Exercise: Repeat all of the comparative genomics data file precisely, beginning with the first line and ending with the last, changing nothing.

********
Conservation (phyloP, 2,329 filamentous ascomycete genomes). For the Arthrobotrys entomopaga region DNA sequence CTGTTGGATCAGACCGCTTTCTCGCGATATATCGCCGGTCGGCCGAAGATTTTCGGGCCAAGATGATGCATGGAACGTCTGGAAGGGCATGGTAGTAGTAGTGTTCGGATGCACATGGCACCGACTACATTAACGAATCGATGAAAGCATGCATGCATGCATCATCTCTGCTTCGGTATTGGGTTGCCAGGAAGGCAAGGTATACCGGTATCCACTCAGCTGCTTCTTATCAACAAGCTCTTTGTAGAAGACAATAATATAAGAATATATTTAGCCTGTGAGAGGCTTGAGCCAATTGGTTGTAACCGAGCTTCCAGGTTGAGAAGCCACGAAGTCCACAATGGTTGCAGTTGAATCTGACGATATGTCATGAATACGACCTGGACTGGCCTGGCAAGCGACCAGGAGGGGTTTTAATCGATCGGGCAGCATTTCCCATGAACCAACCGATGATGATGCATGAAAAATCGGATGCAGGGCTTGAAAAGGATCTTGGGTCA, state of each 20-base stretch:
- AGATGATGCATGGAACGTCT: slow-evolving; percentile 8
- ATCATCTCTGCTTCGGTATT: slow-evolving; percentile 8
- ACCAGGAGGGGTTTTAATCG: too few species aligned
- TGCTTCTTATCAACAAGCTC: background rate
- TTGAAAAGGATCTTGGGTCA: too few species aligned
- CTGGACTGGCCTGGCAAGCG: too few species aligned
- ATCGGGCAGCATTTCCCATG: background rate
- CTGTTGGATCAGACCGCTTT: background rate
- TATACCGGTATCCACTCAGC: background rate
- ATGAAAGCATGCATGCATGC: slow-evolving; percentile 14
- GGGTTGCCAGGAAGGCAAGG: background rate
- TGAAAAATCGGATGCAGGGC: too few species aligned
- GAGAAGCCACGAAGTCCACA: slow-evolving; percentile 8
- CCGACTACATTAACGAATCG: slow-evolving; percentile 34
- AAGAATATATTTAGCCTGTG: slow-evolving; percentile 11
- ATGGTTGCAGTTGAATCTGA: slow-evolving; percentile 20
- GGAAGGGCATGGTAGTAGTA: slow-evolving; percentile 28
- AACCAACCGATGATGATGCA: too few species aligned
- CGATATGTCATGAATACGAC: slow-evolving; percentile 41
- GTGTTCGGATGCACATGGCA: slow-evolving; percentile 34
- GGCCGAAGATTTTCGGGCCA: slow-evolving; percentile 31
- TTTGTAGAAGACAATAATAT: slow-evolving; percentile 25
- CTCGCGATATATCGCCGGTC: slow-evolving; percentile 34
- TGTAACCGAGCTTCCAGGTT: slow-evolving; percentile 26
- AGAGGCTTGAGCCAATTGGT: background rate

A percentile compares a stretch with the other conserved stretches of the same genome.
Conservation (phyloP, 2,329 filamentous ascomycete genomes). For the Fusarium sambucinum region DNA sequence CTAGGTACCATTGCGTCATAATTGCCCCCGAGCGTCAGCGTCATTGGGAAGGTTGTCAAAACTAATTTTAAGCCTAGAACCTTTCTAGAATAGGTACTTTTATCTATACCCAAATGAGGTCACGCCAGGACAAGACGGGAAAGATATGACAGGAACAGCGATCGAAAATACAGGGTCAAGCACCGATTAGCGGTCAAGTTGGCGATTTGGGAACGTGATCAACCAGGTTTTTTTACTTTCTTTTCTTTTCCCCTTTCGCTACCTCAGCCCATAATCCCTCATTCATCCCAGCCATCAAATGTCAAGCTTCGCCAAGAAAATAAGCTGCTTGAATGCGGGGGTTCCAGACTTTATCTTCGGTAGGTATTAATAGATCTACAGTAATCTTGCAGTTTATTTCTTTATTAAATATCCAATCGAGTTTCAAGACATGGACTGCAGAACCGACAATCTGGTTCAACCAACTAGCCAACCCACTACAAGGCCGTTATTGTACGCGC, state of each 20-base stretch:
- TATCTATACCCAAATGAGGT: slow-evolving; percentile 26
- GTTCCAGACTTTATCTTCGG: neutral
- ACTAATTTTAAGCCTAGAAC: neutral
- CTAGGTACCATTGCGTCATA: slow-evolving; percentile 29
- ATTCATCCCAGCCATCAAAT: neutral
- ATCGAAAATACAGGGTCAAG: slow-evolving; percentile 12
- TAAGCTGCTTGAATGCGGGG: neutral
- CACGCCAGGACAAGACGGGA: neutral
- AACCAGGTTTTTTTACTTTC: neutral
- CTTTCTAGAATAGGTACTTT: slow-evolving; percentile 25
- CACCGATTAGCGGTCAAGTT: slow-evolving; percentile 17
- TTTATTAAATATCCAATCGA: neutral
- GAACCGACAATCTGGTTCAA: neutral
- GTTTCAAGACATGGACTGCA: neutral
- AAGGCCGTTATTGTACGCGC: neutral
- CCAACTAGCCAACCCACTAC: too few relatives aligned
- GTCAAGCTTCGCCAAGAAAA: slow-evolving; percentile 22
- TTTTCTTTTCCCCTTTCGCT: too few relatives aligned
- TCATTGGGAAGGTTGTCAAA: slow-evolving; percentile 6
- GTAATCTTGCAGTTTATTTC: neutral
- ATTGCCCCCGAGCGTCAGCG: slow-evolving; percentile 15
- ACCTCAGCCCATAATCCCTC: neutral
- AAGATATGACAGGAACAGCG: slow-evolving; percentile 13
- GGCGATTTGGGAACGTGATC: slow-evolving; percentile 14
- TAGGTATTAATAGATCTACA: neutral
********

Conservation (phyloP, 2,329 filamentous ascomycete genomes). For the Arthrobotrys entomopaga region DNA sequence CTGTTGGATCAGACCGCTTTCTCGCGATATATCGCCGGTCGGCCGAAGATTTTCGGGCCAAGATGATGCATGGAACGTCTGGAAGGGCATGGTAGTAGTAGTGTTCGGATGCACATGGCACCGACTACATTAACGAATCGATGAAAGCATGCATGCATGCATCATCTCTGCTTCGGTATTGGGTTGCCAGGAAGGCAAGGTATACCGGTATCCACTCAGCTGCTTCTTATCAACAAGCTCTTTGTAGAAGACAATAATATAAGAATATATTTAGCCTGTGAGAGGCTTGAGCCAATTGGTTGTAACCGAGCTTCCAGGTTGAGAAGCCACGAAGTCCACAATGGTTGCAGTTGAATCTGACGATATGTCATGAATACGACCTGGACTGGCCTGGCAAGCGACCAGGAGGGGTTTTAATCGATCGGGCAGCATTTCCCATGAACCAACCGATGATGATGCATGAAAAATCGGATGCAGGGCTTGAAAAGGATCTTGGGTCA, state of each 20-base stretch:
- AGATGATGCATGGAACGTCT: slow-evolving; percentile 8
- ATCATCTCTGCTTCGGTATT: slow-evolving; percentile 8
- ACCAGGAGGGGTTTTAATCG: too few species aligned
- TGCTTCTTATCAACAAGCTC: background rate
- TTGAAAAGGATCTTGGGTCA: too few species aligned
- CTGGACTGGCCTGGCAAGCG: too few species aligned
- ATCGGGCAGCATTTCCCATG: background rate
- CTGTTGGATCAGACCGCTTT: background rate
- TATACCGGTATCCACTCAGC: background rate
- ATGAAAGCATGCATGCATGC: slow-evolving; percentile 14
- GGGTTGCCAGGAAGGCAAGG: background rate
- TGAAAAATCGGATGCAGGGC: too few species aligned
- GAGAAGCCACGAAGTCCACA: slow-evolving; percentile 8
- CCGACTACATTAACGAATCG: slow-evolving; percentile 34
- AAGAATATATTTAGCCTGTG: slow-evolving; percentile 11
- ATGGTTGCAGTTGAATCTGA: slow-evolving; percentile 20
- GGAAGGGCATGGTAGTAGTA: slow-evolving; percentile 28
- AACCAACCGATGATGATGCA: too few species aligned
- CGATATGTCATGAATACGAC: slow-evolving; percentile 41
- GTGTTCGGATGCACATGGCA: slow-evolving; percentile 34
- GGCCGAAGATTTTCGGGCCA: slow-evolving; percentile 31
- TTTGTAGAAGACAATAATAT: slow-evolving; percentile 25
- CTCGCGATATATCGCCGGTC: slow-evolving; percentile 34
- TGTAACCGAGCTTCCAGGTT: slow-evolving; percentile 26
- AGAGGCTTGAGCCAATTGGT: background rate

A percentile compares a stretch with the other conserved stretches of the same genome.
Conservation (phyloP, 2,329 filamentous ascomycete genomes). For the Fusarium sambucinum region DNA sequence CTAGGTACCATTGCGTCATAATTGCCCCCGAGCGTCAGCGTCATTGGGAAGGTTGTCAAAACTAATTTTAAGCCTAGAACCTTTCTAGAATAGGTACTTTTATCTATACCCAAATGAGGTCACGCCAGGACAAGACGGGAAAGATATGACAGGAACAGCGATCGAAAATACAGGGTCAAGCACCGATTAGCGGTCAAGTTGGCGATTTGGGAACGTGATCAACCAGGTTTTTTTACTTTCTTTTCTTTTCCCCTTTCGCTACCTCAGCCCATAATCCCTCATTCATCCCAGCCATCAAATGTCAAGCTTCGCCAAGAAAATAAGCTGCTTGAATGCGGGGGTTCCAGACTTTATCTTCGGTAGGTATTAATAGATCTACAGTAATCTTGCAGTTTATTTCTTTATTAAATATCCAATCGAGTTTCAAGACATGGACTGCAGAACCGACAATCTGGTTCAACCAACTAGCCAACCCACTACAAGGCCGTTATTGTACGCGC, state of each 20-base stretch:
- TATCTATACCCAAATGAGGT: slow-evolving; percentile 26
- GTTCCAGACTTTATCTTCGG: neutral
- ACTAATTTTAAGCCTAGAAC: neutral
- CTAGGTACCATTGCGTCATA: slow-evolving; percentile 29
- ATTCATCCCAGCCATCAAAT: neutral
- ATCGAAAATACAGGGTCAAG: slow-evolving; percentile 12
- TAAGCTGCTTGAATGCGGGG: neutral
- CACGCCAGGACAAGACGGGA: neutral
- AACCAGGTTTTTTTACTTTC: neutral
- CTTTCTAGAATAGGTACTTT: slow-evolving; percentile 25
- CACCGATTAGCGGTCAAGTT: slow-evolving; percentile 17
- TTTATTAAATATCCAATCGA: neutral
- GAACCGACAATCTGGTTCAA: neutral
- GTTTCAAGACATGGACTGCA: neutral
- AAGGCCGTTATTGTACGCGC: neutral
- CCAACTAGCCAACCCACTAC: too few relatives aligned
- GTCAAGCTTCGCCAAGAAAA: slow-evolving; percentile 22
- TTTTCTTTTCCCCTTTCGCT: too few relatives aligned
- TCATTGGGAAGGTTGTCAAA: slow-evolving; percentile 6
- GTAATCTTGCAGTTTATTTC: neutral
- ATTGCCCCCGAGCGTCAGCG: slow-evolving; percentile 15
- ACCTCAGCCCATAATCCCTC: neutral
- AAGATATGACAGGAACAGCG: slow-evolving; percentile 13
- GGCGATTTGGGAACGTGATC: slow-evolving; percentile 14
- TAGGTATTAATAGATCTACA: neutral